Here's a question I was recently asked: What would you consider a medieval cliché?
After much thought and revising (because, as when writing my book, it can take me awhile to get to the heart of the matter), this is how I responded:
Here's the thing that always gives me pause about such a subject: What makes one thing a cliche and another a story element medieval romance readers have come to want and expect? There's no hard line there, I don't think. And I've been in this business long enough to know it's often not the "what" but the "how" that sells a book.
That said, I think a story seems cliched not because of what the writer's done in terms of using plot elements that could also be called tried-and-true, but because he or she hasn't done enough in other ways to make the story feel fresh. Sometimes a writer's voice alone will be enough to make a story seem fresh and different. That's nice if it is, but I don't count on that. I focus on trying to create unique characters with interesting backstories and believable motivations.
For example, take the book I'm writing right now, THE WARLORD'S BRIDE (HQN, January '09). It's an arranged marriage story (been done many times by many authors). The heroine is sent by King John to marry a man she's never seen. However, she doesn't protest or rage (the more cliched response, I think); because of her recent past, she takes a "wait and see" attitude and does what the king orders. When she arrives at her potential groom's castle, the man who comes out of the hall is old and out of shape, but very friendly. She's been told very little about the man the king wants her to marry, so she assumes he's the guy BUT she doesn't think, "Eeeuuww" and run away, or fly into a temper. She thinks, "He's nice, he's friendly, he's probably too old to be ambitious" (in other words, a complete contrast to her first husband, who was handsome, young, ambitious enough to plot treason and extremely cruel), "so I could do worse." She's wrong about the groom BUT when she finds out her husband is young and handsome, she's actually and sincerely disappointed (although she can't deny she'd prefer to make love with him and therein lies some internal conflict).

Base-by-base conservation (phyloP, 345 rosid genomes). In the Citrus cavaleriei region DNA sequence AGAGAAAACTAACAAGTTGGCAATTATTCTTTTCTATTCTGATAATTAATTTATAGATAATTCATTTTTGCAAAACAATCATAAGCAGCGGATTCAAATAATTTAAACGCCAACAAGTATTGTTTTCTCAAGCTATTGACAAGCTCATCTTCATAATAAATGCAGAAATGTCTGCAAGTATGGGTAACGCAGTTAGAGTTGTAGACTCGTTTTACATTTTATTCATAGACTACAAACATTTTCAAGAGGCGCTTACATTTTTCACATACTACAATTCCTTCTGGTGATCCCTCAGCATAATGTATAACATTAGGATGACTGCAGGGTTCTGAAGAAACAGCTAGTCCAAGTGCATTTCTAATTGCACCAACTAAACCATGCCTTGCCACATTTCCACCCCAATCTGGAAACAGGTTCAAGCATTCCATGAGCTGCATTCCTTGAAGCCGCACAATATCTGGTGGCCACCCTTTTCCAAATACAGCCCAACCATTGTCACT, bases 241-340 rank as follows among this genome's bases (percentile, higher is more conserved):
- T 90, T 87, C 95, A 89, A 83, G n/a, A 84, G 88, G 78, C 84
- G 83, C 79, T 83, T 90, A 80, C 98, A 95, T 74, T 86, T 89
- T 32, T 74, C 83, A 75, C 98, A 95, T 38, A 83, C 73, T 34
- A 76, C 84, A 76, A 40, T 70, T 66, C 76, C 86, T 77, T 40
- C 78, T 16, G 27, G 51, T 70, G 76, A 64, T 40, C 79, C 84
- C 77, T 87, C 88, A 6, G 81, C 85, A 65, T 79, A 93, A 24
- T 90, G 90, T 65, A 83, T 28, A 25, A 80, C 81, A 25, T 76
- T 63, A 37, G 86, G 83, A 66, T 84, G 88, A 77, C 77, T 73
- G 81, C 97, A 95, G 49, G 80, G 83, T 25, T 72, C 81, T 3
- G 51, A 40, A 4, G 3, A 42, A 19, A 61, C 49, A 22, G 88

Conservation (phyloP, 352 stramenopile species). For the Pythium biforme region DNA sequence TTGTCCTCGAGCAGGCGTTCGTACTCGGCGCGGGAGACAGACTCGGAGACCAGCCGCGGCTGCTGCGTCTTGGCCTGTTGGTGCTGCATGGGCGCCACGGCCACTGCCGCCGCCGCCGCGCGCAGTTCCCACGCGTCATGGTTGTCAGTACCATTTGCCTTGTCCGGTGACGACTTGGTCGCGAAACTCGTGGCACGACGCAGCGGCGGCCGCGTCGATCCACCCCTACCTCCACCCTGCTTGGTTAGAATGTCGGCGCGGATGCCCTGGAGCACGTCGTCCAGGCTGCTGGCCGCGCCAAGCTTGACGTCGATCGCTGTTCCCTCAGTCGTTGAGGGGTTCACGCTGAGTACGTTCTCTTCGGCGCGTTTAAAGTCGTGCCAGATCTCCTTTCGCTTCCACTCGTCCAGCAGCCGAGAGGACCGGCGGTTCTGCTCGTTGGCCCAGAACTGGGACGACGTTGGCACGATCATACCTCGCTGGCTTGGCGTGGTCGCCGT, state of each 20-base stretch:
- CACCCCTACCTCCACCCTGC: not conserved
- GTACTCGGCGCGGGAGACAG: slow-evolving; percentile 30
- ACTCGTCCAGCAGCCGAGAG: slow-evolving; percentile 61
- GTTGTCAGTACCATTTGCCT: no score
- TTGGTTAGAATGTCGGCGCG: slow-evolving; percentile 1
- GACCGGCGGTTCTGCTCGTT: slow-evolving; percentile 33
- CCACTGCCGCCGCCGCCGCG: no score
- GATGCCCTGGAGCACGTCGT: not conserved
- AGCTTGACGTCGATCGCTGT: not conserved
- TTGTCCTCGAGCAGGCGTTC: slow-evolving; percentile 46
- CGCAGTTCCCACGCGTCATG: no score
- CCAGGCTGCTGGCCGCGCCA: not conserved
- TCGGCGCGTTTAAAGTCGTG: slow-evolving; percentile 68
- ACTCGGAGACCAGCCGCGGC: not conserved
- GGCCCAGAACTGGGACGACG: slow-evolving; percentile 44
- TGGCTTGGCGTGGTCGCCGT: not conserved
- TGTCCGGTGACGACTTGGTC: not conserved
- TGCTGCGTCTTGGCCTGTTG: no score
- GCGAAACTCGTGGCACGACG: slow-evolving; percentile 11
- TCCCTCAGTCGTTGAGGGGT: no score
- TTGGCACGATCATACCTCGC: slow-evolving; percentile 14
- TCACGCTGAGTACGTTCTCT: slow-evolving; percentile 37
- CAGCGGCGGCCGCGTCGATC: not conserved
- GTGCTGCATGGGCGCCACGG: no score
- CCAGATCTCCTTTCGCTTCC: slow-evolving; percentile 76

However, while I may try to avoid a cliched feeling most via characters, I do try to put different twists and turns into the story as well. An author might also use a unique setting, or an obscure historical event, or a combination of some or all of those factors to make a story new and different.
I'm loathe to tell a writer they should *never* do something or use a particular plot element. Too much depends on the individual writer and how he or she uses it.